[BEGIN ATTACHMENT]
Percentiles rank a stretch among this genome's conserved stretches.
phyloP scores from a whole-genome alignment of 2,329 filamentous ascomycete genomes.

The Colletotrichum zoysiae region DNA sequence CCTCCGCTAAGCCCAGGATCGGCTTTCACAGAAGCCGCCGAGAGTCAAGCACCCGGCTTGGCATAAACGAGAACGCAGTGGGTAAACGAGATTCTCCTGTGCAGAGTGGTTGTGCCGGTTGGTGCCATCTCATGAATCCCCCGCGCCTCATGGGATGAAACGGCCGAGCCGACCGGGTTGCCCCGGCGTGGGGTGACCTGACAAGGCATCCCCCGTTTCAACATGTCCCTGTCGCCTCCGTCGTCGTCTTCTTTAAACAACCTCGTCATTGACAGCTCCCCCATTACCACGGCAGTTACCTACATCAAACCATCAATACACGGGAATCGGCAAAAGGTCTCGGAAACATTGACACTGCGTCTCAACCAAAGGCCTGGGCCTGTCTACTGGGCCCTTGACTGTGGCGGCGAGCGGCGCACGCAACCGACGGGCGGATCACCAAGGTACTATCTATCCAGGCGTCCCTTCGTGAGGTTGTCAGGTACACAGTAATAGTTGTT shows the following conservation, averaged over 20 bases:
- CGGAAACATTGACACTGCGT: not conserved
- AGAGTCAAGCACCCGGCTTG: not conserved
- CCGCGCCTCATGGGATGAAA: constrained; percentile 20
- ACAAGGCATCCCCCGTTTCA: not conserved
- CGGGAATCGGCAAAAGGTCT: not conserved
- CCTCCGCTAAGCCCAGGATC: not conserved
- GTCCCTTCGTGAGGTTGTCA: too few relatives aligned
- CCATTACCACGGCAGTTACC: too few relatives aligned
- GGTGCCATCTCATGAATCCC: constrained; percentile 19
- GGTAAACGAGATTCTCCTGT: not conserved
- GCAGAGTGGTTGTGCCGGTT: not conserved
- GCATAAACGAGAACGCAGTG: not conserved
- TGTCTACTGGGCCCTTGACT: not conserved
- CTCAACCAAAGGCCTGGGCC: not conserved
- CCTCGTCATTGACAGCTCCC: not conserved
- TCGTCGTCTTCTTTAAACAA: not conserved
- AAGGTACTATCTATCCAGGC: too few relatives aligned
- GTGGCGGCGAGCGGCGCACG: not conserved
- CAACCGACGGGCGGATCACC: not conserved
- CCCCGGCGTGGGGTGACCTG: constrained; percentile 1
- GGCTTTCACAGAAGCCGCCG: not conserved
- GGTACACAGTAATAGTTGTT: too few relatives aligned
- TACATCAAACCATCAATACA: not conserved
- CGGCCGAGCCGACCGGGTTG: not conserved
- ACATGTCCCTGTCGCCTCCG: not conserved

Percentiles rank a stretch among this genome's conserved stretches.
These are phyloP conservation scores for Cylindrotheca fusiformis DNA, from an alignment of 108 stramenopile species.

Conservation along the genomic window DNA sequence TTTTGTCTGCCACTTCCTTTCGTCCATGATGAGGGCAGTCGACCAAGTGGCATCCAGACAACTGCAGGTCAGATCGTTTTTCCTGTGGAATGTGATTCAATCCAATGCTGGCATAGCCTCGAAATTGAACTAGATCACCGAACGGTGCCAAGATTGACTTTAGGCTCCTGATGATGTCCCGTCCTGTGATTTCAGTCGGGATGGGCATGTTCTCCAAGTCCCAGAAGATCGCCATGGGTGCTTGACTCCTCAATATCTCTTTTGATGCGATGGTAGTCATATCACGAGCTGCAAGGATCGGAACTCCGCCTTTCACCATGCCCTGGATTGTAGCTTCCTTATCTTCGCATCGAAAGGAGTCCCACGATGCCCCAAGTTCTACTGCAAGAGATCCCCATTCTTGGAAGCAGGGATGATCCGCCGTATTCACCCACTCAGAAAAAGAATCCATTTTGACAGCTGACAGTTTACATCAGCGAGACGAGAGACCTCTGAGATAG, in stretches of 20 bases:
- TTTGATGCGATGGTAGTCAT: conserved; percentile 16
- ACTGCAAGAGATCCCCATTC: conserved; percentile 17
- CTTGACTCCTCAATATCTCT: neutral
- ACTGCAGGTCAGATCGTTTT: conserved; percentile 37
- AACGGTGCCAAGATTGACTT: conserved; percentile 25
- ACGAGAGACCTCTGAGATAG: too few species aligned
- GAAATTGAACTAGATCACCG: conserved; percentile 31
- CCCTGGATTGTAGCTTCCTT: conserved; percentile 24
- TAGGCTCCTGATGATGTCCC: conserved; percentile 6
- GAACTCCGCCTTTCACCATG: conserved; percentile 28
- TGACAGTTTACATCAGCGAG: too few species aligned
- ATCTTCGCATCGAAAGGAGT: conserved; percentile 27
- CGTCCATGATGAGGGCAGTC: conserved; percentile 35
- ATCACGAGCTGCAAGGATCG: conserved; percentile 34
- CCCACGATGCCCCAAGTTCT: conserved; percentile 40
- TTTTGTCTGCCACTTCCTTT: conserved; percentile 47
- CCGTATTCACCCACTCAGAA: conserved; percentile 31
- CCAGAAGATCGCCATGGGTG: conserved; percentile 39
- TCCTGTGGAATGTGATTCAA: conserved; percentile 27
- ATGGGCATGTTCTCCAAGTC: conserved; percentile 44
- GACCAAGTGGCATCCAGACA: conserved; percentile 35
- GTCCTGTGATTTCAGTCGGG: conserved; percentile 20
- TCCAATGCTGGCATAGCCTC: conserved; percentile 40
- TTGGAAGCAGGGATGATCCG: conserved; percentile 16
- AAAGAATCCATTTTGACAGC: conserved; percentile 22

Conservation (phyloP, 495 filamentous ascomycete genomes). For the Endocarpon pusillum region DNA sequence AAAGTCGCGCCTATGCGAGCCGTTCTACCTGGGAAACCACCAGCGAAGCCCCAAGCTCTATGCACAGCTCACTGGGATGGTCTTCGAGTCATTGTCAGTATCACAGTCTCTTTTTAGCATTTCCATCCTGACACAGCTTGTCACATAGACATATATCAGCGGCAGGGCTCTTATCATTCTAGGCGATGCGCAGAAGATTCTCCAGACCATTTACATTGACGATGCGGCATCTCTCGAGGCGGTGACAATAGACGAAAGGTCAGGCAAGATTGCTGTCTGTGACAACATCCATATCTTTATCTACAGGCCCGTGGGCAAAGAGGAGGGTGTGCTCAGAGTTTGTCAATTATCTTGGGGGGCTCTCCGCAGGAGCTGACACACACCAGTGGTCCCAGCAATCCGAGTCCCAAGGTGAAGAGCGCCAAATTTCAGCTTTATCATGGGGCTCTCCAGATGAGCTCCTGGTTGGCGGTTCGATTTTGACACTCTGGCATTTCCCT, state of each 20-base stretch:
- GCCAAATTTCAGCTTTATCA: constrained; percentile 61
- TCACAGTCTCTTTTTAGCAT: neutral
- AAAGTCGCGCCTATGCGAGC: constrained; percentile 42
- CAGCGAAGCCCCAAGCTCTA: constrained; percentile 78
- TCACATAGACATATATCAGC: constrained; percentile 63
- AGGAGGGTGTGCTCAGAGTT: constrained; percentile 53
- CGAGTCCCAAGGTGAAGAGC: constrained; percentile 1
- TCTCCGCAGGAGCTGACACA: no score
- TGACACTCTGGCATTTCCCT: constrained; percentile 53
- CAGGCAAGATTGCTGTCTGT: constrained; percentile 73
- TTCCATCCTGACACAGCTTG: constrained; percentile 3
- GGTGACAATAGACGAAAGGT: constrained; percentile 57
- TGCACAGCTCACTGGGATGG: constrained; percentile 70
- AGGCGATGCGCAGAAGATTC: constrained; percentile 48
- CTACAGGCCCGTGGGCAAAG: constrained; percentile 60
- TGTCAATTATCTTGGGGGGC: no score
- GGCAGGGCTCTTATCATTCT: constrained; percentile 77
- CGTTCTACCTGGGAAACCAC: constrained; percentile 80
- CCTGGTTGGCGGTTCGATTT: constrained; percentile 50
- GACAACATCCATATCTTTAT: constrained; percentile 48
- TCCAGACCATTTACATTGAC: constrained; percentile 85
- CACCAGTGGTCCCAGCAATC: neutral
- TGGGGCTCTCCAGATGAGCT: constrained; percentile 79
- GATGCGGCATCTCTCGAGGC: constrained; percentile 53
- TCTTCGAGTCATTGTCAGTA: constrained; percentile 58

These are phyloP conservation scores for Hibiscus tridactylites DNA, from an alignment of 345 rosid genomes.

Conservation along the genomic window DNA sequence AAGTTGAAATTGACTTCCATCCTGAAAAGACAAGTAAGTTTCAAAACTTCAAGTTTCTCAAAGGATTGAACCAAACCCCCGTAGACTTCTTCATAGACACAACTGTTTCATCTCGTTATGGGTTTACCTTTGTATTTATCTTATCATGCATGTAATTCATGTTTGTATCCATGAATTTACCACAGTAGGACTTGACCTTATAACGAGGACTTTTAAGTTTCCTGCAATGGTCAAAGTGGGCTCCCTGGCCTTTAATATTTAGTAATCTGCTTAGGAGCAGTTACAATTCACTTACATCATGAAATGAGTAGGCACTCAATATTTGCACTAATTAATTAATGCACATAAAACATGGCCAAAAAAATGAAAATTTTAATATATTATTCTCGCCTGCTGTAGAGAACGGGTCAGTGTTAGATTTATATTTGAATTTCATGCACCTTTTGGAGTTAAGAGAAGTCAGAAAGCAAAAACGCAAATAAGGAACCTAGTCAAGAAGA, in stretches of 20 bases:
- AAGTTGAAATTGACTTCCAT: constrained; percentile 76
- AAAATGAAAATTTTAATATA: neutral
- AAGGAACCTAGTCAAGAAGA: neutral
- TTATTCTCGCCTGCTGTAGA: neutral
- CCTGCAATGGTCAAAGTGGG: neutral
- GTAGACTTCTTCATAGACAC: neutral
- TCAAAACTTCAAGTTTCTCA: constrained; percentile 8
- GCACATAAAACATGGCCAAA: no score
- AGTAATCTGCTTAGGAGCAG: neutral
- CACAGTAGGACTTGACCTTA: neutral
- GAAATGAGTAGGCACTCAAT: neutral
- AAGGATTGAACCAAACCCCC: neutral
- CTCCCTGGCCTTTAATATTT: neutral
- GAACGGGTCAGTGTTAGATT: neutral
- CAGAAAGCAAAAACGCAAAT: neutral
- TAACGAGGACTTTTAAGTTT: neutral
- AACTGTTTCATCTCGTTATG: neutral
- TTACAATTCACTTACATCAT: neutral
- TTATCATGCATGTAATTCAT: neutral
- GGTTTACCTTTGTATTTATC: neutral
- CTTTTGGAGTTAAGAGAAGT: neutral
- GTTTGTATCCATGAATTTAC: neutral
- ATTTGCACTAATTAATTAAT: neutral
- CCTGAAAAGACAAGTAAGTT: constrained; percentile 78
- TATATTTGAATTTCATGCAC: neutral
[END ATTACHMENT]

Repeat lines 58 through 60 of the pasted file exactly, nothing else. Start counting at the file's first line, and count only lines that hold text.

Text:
- GCCAAATTTCAGCTTTATCA: constrained; percentile 61
- TCACAGTCTCTTTTTAGCAT: neutral
- AAAGTCGCGCCTATGCGAGC: constrained; percentile 42